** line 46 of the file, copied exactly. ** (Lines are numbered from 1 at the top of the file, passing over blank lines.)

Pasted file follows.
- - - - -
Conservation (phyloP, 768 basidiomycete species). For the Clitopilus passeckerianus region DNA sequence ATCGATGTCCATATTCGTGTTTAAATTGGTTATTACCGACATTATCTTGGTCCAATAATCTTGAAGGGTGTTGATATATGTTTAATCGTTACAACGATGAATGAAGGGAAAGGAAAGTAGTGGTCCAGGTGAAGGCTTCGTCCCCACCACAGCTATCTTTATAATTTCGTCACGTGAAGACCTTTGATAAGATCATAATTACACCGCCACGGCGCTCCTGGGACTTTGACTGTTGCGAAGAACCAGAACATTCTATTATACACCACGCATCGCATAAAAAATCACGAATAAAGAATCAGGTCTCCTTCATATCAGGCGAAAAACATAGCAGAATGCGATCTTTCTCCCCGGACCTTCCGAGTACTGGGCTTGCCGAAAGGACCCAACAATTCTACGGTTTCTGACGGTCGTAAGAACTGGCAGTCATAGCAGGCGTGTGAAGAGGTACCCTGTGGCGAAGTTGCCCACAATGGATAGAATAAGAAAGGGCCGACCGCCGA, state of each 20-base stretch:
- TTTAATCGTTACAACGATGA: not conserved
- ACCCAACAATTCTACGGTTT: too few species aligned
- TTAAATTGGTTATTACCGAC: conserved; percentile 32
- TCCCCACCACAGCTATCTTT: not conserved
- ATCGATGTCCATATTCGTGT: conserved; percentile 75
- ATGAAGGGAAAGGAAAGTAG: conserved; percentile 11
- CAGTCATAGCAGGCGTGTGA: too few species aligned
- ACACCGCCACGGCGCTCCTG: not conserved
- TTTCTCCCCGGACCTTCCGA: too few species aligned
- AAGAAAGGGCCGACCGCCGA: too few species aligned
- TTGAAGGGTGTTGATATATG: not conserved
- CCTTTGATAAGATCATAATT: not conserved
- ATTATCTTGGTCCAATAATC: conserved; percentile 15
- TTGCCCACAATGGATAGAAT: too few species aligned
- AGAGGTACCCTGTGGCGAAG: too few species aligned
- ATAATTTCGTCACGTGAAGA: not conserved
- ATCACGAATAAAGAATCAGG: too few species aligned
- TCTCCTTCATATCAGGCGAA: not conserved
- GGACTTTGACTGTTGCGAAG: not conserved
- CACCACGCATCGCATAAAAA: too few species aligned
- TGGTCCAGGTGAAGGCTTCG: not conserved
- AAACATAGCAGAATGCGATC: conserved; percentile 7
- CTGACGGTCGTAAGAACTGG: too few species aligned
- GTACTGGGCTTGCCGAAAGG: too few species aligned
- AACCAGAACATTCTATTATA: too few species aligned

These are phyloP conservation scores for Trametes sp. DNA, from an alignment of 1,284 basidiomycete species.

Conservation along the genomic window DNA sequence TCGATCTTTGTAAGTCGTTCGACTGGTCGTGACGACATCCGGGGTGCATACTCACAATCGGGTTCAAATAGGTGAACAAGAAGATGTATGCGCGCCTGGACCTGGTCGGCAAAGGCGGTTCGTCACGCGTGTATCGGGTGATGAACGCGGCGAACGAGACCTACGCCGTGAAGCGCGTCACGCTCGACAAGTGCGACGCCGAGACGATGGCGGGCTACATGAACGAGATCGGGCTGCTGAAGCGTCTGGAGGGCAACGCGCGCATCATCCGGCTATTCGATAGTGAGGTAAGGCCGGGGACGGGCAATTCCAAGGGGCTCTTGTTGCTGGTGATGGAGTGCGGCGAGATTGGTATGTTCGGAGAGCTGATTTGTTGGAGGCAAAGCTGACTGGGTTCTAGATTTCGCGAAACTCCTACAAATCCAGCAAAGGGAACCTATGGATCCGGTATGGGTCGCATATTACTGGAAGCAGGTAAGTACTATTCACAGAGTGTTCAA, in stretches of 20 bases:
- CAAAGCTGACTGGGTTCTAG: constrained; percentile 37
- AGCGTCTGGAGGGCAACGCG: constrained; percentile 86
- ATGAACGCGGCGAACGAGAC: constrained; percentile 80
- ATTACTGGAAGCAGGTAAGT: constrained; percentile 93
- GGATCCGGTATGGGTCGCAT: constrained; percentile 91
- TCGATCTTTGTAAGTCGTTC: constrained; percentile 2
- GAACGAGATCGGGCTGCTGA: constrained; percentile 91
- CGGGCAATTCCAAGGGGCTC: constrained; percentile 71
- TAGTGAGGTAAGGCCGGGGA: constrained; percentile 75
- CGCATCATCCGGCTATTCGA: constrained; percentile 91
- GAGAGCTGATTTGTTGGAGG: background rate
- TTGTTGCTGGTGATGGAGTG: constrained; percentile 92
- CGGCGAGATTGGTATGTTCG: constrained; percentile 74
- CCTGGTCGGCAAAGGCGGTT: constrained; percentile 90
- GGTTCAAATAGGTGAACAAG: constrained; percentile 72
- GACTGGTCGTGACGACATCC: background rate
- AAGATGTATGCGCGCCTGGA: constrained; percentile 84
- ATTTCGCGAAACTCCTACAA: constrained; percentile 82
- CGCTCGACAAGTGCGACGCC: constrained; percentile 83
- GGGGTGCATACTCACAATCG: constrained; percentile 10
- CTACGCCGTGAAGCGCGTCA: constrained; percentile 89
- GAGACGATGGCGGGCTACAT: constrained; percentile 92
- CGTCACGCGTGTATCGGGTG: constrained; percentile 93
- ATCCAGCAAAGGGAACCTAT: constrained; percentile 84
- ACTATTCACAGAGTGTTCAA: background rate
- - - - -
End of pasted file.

- ATTTCGCGAAACTCCTACAA: constrained; percentile 82